I also would have taken the same inference Jim2 did — West doesn’t have the HJ and played as he suggested, but ruffing small I think is correct, and not that brilliant, from virtually any heart holding.

If you ruff with the Jack, declarer simply discards a minor suit loser, so you really gained nothing. Playing small may give up a trump trick, but maintains any minor winners the defense has.

Bobby WolffJuly 8th, 2013 at 6:18 pm

Hi Michael,

I do agree that jumping to 4 hearts is aggressive, possibly very aggressive, and I have already agreed (see above letter to Iain).

However, to play the devil’s advocate (with me perhaps the devil) while Mr Bridge (Charles Goren) proclaimed 26 points to be the average combined partnership holding to produce 10 tricks, the reality of such is that it will usually take 20-22 working points to achieve that goal and consider the remaining points as the average amount which is wasted e.g. (useless).

In the example the Ace of spades will be worth more than the given number of 4, the 5th heart (a suit, considering the bidding, partner is usually encouraging us to bid) is as necessary and thus ultra valuable as an extra trump can be, and, of course, the king is also usually a valuable card especially so when it is not opposite shortness (which on this bidding would be reserved for diamonds).

In spite of my bias above, I think 3 hearts is plenty, but do not be surprised if and when your partner passes, holding only 13 HCP’s but with 5-3-1-4, that 10 tricks will be the result, especially with excellent declarer judgment and play.

Another important caveat, although not mentioned in the BWTA, is whether the bidding side is vulnerable or not. If NV it is suggested that it should be about 50-50 before a game is attempted, but being V would require only about a 40% chance of making to make it a worthwhile risk, due to the extra bonus involved.

Thanks for writing, your opinion, and good reasons for it.

Bobby WolffJuly 8th, 2013 at 6:29 pm

Hi Bruce,

As for putting this subject to bed, I refer you to my letter to Michael, and since my opinion is only subjective, keep your eyes and ears open, so that your own opinion soon rises in stature, as you progress down the Yellow Brick Road to the bridge elite.

Does BW stand for bridge world or my name
and does MB for Michael Beyrouti or Marty Bergen? Coincidences are out in force today.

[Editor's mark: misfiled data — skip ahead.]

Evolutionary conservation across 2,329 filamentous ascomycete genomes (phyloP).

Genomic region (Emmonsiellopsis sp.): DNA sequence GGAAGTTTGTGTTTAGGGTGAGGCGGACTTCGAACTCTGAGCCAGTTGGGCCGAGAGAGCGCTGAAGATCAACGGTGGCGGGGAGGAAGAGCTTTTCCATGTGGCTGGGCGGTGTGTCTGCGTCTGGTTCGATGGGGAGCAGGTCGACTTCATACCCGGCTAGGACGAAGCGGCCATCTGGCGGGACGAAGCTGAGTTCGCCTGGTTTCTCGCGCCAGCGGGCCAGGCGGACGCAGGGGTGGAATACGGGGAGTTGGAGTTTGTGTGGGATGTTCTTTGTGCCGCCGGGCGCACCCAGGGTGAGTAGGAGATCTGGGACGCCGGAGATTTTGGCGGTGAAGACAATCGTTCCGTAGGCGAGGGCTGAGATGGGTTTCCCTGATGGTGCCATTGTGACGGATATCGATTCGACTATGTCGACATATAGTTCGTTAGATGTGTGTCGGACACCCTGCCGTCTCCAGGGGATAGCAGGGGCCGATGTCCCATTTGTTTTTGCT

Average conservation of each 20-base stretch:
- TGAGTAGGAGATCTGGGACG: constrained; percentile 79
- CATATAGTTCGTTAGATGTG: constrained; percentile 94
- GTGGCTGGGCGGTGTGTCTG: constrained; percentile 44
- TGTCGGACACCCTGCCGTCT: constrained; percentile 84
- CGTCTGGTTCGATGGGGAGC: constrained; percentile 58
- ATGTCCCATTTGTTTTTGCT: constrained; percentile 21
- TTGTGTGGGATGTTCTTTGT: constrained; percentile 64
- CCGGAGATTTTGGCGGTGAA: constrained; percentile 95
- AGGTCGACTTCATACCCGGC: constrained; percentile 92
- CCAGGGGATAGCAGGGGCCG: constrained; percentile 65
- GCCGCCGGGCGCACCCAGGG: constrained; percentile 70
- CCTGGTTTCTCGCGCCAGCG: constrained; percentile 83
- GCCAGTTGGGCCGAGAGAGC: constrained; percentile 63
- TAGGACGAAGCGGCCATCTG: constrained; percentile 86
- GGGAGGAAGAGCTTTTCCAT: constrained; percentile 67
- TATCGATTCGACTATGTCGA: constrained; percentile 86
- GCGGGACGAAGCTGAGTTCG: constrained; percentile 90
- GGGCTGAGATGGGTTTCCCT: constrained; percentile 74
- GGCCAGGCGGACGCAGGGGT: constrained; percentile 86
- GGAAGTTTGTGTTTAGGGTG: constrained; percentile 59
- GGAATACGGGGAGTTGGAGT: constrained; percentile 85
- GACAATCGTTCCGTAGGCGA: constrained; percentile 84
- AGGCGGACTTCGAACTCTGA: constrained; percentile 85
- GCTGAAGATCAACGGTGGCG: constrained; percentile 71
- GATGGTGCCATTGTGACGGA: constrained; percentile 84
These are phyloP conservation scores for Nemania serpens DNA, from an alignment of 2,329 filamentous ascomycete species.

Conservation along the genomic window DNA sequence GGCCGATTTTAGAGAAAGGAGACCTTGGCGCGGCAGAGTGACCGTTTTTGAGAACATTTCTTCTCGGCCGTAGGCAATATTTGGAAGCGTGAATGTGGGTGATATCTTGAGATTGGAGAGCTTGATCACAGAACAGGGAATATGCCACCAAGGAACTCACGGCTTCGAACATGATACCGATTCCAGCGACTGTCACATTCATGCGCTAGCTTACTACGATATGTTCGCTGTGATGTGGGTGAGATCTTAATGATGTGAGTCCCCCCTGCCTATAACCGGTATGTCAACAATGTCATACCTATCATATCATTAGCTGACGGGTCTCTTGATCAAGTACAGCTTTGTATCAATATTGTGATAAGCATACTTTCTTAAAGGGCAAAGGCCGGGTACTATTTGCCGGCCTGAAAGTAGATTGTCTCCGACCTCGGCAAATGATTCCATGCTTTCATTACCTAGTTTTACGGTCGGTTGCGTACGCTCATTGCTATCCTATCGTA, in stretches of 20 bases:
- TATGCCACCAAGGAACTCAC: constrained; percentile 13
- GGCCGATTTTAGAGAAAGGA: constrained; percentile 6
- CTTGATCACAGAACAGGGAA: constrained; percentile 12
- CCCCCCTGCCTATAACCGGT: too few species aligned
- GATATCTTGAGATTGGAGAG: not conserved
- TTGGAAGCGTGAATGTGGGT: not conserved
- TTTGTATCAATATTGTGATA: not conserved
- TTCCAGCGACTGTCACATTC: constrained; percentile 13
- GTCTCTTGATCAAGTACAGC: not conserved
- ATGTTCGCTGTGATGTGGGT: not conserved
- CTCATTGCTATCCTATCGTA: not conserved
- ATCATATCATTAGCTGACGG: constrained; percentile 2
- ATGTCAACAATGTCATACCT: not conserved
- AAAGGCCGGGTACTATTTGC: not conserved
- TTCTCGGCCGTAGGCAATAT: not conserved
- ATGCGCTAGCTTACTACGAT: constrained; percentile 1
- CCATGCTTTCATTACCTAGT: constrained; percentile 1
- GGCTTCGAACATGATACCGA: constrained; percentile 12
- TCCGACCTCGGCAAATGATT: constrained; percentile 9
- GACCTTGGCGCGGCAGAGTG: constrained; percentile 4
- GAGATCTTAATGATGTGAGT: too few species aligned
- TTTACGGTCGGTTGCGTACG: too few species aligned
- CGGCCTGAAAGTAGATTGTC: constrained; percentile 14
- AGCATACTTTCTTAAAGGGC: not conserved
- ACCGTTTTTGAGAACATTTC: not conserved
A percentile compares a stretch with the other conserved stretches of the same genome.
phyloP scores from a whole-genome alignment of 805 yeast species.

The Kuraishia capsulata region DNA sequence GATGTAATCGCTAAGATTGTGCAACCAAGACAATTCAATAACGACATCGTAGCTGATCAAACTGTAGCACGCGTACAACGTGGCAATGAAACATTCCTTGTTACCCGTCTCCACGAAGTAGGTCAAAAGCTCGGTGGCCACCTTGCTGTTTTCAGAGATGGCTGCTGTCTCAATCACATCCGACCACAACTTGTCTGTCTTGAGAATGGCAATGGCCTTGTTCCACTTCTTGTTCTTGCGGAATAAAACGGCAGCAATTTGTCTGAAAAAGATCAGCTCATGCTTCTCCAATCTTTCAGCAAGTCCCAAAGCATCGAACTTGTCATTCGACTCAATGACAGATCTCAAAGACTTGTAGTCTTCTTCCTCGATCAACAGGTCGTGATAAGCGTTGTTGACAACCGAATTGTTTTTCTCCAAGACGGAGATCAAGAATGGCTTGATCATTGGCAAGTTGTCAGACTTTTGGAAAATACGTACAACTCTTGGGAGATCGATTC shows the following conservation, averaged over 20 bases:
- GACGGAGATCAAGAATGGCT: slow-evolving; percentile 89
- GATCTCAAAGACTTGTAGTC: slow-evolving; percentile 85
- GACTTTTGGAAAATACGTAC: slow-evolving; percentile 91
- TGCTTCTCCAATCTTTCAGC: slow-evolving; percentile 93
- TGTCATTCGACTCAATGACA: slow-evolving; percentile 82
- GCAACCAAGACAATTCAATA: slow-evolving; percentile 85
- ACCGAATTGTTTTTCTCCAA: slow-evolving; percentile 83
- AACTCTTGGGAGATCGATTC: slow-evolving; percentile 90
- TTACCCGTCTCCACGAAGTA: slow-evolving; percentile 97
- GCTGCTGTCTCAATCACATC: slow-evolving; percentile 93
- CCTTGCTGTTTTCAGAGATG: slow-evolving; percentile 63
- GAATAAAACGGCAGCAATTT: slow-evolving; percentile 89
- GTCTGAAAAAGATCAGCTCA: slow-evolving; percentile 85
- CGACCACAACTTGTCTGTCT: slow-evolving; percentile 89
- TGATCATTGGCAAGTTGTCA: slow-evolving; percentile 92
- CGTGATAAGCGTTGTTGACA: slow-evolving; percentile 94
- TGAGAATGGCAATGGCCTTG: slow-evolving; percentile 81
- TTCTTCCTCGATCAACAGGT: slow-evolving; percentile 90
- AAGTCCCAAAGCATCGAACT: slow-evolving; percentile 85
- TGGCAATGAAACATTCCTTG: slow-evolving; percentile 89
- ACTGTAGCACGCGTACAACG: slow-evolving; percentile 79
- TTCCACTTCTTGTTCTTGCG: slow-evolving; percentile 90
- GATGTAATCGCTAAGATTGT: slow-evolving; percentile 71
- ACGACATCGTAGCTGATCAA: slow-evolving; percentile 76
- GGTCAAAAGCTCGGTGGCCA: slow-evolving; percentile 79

Bobby WolffJuly 8th, 2013 at 6:42 pm

Hi Ted,

You are discussing and for my money, have high-level knowledge plus an excellent feel, for what constitutes a gift trick, (receiving something for nothing) e.g. trumping with the singleton trump deuce and even that can sometimes, but not often, cost you later and what is only an illusory free trick (will give it back later, by losing its value, heart jack, at the wrong time).

“Methinks there is much wisdom in what he says”, William Shakespeare, 2nd Citizen after Mark Antony’s stirring eulogy of Julius Caesar, beginning with “Friends, Romans, Countrymen, lend me your ears”.

Bobby WolffJuly 8th, 2013 at 6:47 pm

Hi Ted,

Sorry, “wisdom” should be “reason”.

Bill CubleyJuly 9th, 2013 at 4:42 pm

I played once with David and he plays very well. It is nice to see him in a column. I also enjoy when you have hands with other, less famous than the usual subjects, but truly expert players.

Bobby WolffJuly 9th, 2013 at 5:42 pm

Hi Bill,

Thanks for your comments and for your kind endorsement.

Yes, we try and reward high-level players with some kind of positive recognition to make up for the absence of performance money available in our game.

Perhaps, but perhaps not, bridge, although a very tough game to play well, and IMO impossible to master, is the best mind game ever invented, it, despite some effort, has not yet become a spectator sport thought to be worthy of sponsor’s money.

Let’s hope that will change, but until a determined and qualified task force is chosen to make it happen, we will continue to wander in the desert.